In order to explain how we got from the classic world of the Greeks to the current world, Arendt tells a story that goes something like this. In the beginning were Mother Earth (Gaia) and Father Sky (Uranus), who together birthed a cosmos—a world—for the Greeks. This world parceled human activities among different kinds of people—the realm of necessity (labor) was assigned to women, children, and slaves; the realm of work to a class of male citizens without property or sufficient property to sustain themselves and their families without work; and the realm of politics to those men who were wealthy enough to have others take care of their necessities and fabricate their world. Over time, those assigned to this labor denounced the world as a false place and retreated to philosophical solitude (vita contemplativa). In the Christian era, God the Father, a Son born of a Virgin, and a Holy Ghost smuggled into this situation of falseness an attitude of fallenness that viciously turned Christians against the flesh even as they promised life everlasting in/after death. Their followers lifted their voices to Heaven, singing forward to the end-times. When the end didn’t come, the Christians institutionalized an attitude that rejected the earth as a false and fallen place and prayed for a new kind of infallible heavenly body.

Next, in the Enlightenment era a struggle for emancipation ensued between those, such as Kant, who desired to think independently about earthly things, and the various Christian sects who claimed power to determine the moral passageway between life and death. Science emerged from the Kantian Enlightenment as a liberated child. Having emancipated earthly beliefs and secularized earthly practices, the natural and social sciences sought to understand the material dynamics of the earth and universe and the societal dynamics of man. Science zoomed into the molecular and stretched outward to the interstellar. If scientists prayed, they prayed for insight into the truth of life processes or for a more productive form of life. Science invented labor-power and biopolitics. It produced treatises, governmental documents, and social movements that figured the human condition as a biological, geological, cosmological journey of life and death.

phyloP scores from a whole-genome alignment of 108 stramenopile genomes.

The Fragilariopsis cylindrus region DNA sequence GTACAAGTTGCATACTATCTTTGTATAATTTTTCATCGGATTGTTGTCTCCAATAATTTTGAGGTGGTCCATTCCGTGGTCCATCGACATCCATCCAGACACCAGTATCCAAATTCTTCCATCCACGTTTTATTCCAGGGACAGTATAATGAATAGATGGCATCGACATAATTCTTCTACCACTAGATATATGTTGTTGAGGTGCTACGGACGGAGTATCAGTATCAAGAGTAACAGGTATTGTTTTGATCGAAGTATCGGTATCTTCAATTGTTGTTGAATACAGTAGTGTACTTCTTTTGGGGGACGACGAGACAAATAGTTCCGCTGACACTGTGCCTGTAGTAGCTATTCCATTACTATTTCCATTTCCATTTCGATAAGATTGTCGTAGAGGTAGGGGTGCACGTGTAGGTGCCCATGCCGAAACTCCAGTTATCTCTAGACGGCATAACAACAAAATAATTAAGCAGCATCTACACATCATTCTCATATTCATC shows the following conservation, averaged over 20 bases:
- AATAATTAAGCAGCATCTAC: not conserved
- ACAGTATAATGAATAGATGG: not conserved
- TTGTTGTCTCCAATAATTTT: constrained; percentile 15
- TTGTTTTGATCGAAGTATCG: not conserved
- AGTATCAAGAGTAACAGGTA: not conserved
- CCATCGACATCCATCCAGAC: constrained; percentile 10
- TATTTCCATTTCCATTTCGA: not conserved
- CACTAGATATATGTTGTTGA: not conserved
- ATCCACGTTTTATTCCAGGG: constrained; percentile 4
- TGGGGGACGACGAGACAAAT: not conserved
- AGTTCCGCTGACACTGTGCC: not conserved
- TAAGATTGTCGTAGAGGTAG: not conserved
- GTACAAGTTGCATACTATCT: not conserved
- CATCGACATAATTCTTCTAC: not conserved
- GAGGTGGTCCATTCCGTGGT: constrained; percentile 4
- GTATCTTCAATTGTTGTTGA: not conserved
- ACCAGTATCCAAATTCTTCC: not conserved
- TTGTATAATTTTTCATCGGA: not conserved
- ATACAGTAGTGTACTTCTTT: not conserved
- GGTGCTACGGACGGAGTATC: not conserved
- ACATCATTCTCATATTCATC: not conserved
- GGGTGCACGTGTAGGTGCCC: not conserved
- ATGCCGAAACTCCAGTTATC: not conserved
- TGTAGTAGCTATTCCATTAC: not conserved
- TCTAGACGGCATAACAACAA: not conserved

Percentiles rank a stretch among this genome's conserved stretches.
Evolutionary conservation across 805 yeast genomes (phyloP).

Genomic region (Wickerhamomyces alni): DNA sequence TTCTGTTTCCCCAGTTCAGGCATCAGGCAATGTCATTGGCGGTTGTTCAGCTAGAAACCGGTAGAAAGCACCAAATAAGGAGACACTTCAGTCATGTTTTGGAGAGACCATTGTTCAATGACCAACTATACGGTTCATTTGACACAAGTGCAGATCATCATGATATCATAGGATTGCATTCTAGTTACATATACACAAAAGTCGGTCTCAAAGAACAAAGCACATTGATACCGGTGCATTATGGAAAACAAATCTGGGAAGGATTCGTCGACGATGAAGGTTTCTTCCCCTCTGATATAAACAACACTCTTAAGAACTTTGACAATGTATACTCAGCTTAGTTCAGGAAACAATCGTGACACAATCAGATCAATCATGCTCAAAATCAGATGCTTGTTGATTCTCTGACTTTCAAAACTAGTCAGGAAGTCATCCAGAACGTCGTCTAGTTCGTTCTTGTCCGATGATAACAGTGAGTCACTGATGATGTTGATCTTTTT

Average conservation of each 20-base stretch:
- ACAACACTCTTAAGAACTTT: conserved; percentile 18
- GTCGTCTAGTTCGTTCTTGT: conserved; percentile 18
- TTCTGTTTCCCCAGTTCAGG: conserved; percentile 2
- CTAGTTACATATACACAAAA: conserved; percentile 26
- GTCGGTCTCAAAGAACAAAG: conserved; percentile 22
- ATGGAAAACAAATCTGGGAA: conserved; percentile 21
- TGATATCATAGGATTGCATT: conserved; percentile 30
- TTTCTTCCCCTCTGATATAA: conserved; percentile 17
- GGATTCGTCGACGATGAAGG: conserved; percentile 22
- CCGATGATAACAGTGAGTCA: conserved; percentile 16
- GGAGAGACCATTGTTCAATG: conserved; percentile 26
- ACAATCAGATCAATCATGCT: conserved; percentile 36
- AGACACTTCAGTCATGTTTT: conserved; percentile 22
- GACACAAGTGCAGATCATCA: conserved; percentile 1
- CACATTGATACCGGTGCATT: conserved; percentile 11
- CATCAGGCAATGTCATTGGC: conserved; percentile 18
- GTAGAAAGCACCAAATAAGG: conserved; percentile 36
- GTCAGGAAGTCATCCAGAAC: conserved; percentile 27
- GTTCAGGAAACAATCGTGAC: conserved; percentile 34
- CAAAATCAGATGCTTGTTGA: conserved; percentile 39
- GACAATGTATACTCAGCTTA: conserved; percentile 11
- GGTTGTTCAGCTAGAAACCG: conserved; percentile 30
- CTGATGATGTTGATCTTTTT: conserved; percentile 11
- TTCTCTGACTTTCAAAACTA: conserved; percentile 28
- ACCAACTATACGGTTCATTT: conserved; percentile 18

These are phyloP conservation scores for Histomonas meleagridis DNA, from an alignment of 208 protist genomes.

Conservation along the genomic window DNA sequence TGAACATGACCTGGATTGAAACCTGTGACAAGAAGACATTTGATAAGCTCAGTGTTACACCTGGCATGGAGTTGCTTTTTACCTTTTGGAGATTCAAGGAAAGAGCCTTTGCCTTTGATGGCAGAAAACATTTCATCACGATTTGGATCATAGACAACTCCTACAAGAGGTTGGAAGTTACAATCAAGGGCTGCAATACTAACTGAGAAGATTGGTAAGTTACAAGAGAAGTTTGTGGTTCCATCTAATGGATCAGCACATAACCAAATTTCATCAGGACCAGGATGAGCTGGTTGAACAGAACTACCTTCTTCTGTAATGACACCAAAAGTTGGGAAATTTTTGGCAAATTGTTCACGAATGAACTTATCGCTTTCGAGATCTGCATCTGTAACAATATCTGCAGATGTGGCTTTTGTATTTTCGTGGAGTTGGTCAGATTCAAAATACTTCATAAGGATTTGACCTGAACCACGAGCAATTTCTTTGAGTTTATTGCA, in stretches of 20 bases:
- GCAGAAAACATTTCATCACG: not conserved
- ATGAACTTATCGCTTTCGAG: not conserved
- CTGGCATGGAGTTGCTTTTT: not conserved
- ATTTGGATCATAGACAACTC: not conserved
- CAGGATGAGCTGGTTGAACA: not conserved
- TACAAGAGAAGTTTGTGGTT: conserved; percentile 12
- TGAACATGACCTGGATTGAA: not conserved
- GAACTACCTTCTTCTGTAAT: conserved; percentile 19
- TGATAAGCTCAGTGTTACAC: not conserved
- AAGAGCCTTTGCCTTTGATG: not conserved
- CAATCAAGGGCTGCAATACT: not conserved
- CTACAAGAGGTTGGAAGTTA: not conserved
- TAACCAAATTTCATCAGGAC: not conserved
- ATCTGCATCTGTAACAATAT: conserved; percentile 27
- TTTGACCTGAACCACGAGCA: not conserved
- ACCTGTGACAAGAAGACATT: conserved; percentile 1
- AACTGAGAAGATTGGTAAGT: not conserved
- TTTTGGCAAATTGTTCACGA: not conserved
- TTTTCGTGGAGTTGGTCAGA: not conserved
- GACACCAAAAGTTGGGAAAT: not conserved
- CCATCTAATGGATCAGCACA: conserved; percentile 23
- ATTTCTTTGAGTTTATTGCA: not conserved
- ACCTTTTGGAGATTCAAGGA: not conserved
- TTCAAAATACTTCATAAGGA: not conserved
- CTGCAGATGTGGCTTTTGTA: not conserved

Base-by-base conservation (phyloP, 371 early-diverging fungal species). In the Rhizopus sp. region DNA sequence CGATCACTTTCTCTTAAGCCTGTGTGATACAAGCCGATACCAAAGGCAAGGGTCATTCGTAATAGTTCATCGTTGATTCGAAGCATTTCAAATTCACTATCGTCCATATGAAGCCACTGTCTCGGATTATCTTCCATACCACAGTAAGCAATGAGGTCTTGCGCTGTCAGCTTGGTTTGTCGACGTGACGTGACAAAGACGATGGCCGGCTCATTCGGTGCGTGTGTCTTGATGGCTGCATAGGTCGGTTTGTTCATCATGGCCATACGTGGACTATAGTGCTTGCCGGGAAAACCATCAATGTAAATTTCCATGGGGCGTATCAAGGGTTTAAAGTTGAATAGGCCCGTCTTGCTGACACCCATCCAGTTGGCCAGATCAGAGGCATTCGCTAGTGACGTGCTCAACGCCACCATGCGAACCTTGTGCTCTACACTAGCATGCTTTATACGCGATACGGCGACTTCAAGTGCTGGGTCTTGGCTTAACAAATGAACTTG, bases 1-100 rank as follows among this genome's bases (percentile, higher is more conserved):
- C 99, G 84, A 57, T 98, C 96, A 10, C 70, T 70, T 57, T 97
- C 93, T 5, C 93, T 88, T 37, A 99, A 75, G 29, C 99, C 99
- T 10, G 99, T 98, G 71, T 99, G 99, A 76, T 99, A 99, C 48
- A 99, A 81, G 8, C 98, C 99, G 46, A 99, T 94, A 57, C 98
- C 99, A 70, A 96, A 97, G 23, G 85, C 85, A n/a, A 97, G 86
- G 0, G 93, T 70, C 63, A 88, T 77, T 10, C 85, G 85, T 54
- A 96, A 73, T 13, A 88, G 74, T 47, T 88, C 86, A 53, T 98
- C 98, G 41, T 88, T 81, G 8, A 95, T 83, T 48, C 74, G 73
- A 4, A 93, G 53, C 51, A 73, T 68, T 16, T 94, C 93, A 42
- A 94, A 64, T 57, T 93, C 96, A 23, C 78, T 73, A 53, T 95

A woman works on a ‟Vengeance” dive bomber at Vultee-Nashville, Tennessee, c. 1939. Photo: Alfred T. Palmer

For Arendt, all these events were forms of action that had unexpected consequences, which is in the nature of action itself. “Action, though it may proceed from nowhere, so to speak, acts into a medium where every reaction becomes a chain reaction and where every process is the cause of new processes.”8 History is thus a cascade of actions that lead to right or wrong turns that ignite other chain reactions that cannot be anticipated, controlled, or reversed. And every action, she said, is folded into how people work—the things they make; the reason they make them; and ultimately the world in which humans dwell. Sometime during the rise of industrial capitalism her moderns began fabricating durable, then semi-durable, then disposable things to be consumed and shat out. In the end the moderns fabricated earth and worlds (cosmos)—the social relations of capitalism, poetry and art, politics, instruments and machines—in such a way that all forms of activity were subsumed into the logics of labor, biology, and necessity. Everything started working for the Great Mother Womb or against the Great Mother Womb; everything became oriented to using the earth for the accumulation of a materially richer life. The human condition was eventually reduced to biology, action to biopolitics.

The moderns fabricated for so long and so extensively that the very fabric of earth and world was now part and parcel of food and toilet. They created the environmental conditions that altered the very nature of their material existence, to paraphrase Marx, as skies were clogged with smog, famine spread, and vast toxic dumps boiled over. Up above, Sputnik swirled, shaping viewers’ understanding of the earth as a limited thing that all humans shared. But the more they treated the earth with concern, the more earth itself became just another object to instrumentalize existence, as if the earth were just another object to consume or not consume, as if consumption were the only way to view each other and the planet. The earth had become the Greek woman and slave, whose truth is assigned to her ability to keep on giving without ever becoming exhausted. Perhaps, we thought, we should find other earths revolving around other stars to begin our ravenous consumption anew.

It was against the shadow of these changing social configurations and the worlds they bore that Arendt warned of a coming atomic firestorm. She asked: “Should the emancipation and secularization of the modern age, which began with a turning-away, not necessarily from God, but from a god who was he Father of men in heaven, end with an even more fateful repudiation of an Earth who was the Mother of all living creatures under the sky?”9